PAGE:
Early today, I was asked a very good and relevant question in a Facebook group, and it reminded me of a post sitting in my draft folder waiting for a free moment to complete. The question was "Can you tell me some rules or philosophy you live your life by?". So thanks to MV's question... here is a little bit of me, musing about me.
Soft Skills or Hard?
Where does thinking, reasoning & attitude fit into the why to or why not to elect someone as a representative?
Does how a person think, and their view on life, affect how they serve as an elected representative? I believe they do. The same way they affect work, family, and everything a person does. Hard skills and experiences matter when it comes to serving a constituency well, but it many ways it is the soft skills that tip the balance to the positive, or the negative, when it comes to the decision making process.
An elected representative helps make choices and decisions that yield outcomes. Outcomes that have a profound effect on the day-to-day lives of constituents. Monday, October 22 is voting day. Municipalities will soon see a new slate of elected representatives whose job it is to make sure our day to day lives run smoothly, while working to maximize our future wellbeing. There will be familiar faces, and new faces. As voters, it is important we understand what makes those we are voting for tick, not just where they stand on a few key issues.
So, in the spirit of full transparency, here is a bit about how I think, approach life in general, and how it relates to public service
What makes me tick --
Who I am and how I approach life is pretty simple and listed here in no particular order.
How I approach life:
- Look for the positive and keep an open mind
When you look for the positives, it becomes possible to find creative solutions and compromises that are impossible to find with a closed mind. Few things in life are 100% bad or 100% good. Yes, it sucks when something isn't working -- but in the process of fixing or replacing, the opportunity for positive change does surface if your mind is open to looking for it. Not looking for the positives is how we find ourselves in the negative loop of trying to do things the same way over and over looking for different results.
- Critical Thinking 24/7
Avoiding dependence on old premises, assertions, and ambitions is a useful lifelong habit. A critical thinking mindset involves listening, watching, learning -- all good habits. Looking beyond the surface from different angles, verifying information and sources, looking outside normal circles for new, and possibly better options, leads to better decisions and outcomes.
- Embrace innovation whenever possible
Keeping one eye outside the box generally makes it possible to be proactive successfully. We all love our comfort zones, but our comfort zones often hold us back. An early adoption approach isn't always the best option -- but rarely is it a good idea to be last to incorporate a tested and proven innovation. Progress isn't always easy, but stagnation is never good.
- Listen, learn, include, mentor, always respect
The concept of leaving no one behind or unheard is a life imperative in my world. In everything I do, listening, learning, mentoring, and offering respect, is top of mind. Whether we are talking family, business, community -- or public service as ward 4 councillor, when it comes to building consensus and moving forward, these key elements are the most empowering of life skills.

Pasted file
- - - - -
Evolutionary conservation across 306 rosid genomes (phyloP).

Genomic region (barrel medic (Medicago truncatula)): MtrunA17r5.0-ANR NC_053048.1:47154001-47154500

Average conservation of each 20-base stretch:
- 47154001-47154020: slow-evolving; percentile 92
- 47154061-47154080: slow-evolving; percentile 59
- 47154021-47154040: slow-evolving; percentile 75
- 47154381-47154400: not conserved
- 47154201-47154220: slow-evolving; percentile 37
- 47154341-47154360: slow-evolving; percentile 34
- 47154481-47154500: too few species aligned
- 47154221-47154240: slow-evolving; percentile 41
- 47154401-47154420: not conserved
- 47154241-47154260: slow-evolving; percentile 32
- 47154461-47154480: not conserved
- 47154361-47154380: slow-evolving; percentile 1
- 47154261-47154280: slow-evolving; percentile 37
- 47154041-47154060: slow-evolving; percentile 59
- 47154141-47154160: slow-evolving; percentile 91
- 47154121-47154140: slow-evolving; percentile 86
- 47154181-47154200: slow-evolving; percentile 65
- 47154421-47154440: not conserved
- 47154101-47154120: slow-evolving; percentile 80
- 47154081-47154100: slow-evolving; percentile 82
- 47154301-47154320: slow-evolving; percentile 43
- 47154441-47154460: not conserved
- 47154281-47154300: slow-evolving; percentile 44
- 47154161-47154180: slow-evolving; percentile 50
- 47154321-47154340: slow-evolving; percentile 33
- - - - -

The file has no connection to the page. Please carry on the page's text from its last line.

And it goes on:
When my wife and I opened the Laughing Demon Gastropub brand, we thought long and hard of what we wanted to say about the community we were building. "We are all searching for someone whose demons play well with ours. " fit the bill perfectly.
At the end of the day, what we want is for people to listen and really hear us. We don't want people to assume, or respond to us with what they think we want to hear.
How does all this relate to serving in public office as Ward Councillor?
- That means when is comes to social infrastructure issues such as poverty and affordable housing, the environment, the local economy, and providing sufficient, easily accessible public services, I can appreciate how far we've come and what we have, but I'm prepared to look for new options and fight for better for Ward 4 and all of Kitchener. The same hold true for hard infrastructure in all our communities.
- It means I don't believe that at City Hall, we have to do things exclusively the way we always have, and I do believe that inviting new voices to the table is a good thing. We don't turn our backs on what is working, but where things could be better, there is no downside to thinking outside the box and bringing in new expertise from our communities and beyond.
Ward 4, without an incumbent, is poised to send a new fresh voice, to engage with council with fresh eyes, fresh ears, fresh thinking, and a willingness to help build proactive, productive consensus around the table as we look for new and better solutions to difficult problems, inefficiencies, and areas of inadequate public service or programs.
We can do much better in many areas. But that is a topic for another post. For now, I hope I have given you a little more insight into who I am, and how I will approach the job of serving our community.
On Monday, October 22, I hope you will vote Wes Hill for Ward 4 City Council.
Thanks for stopping by,
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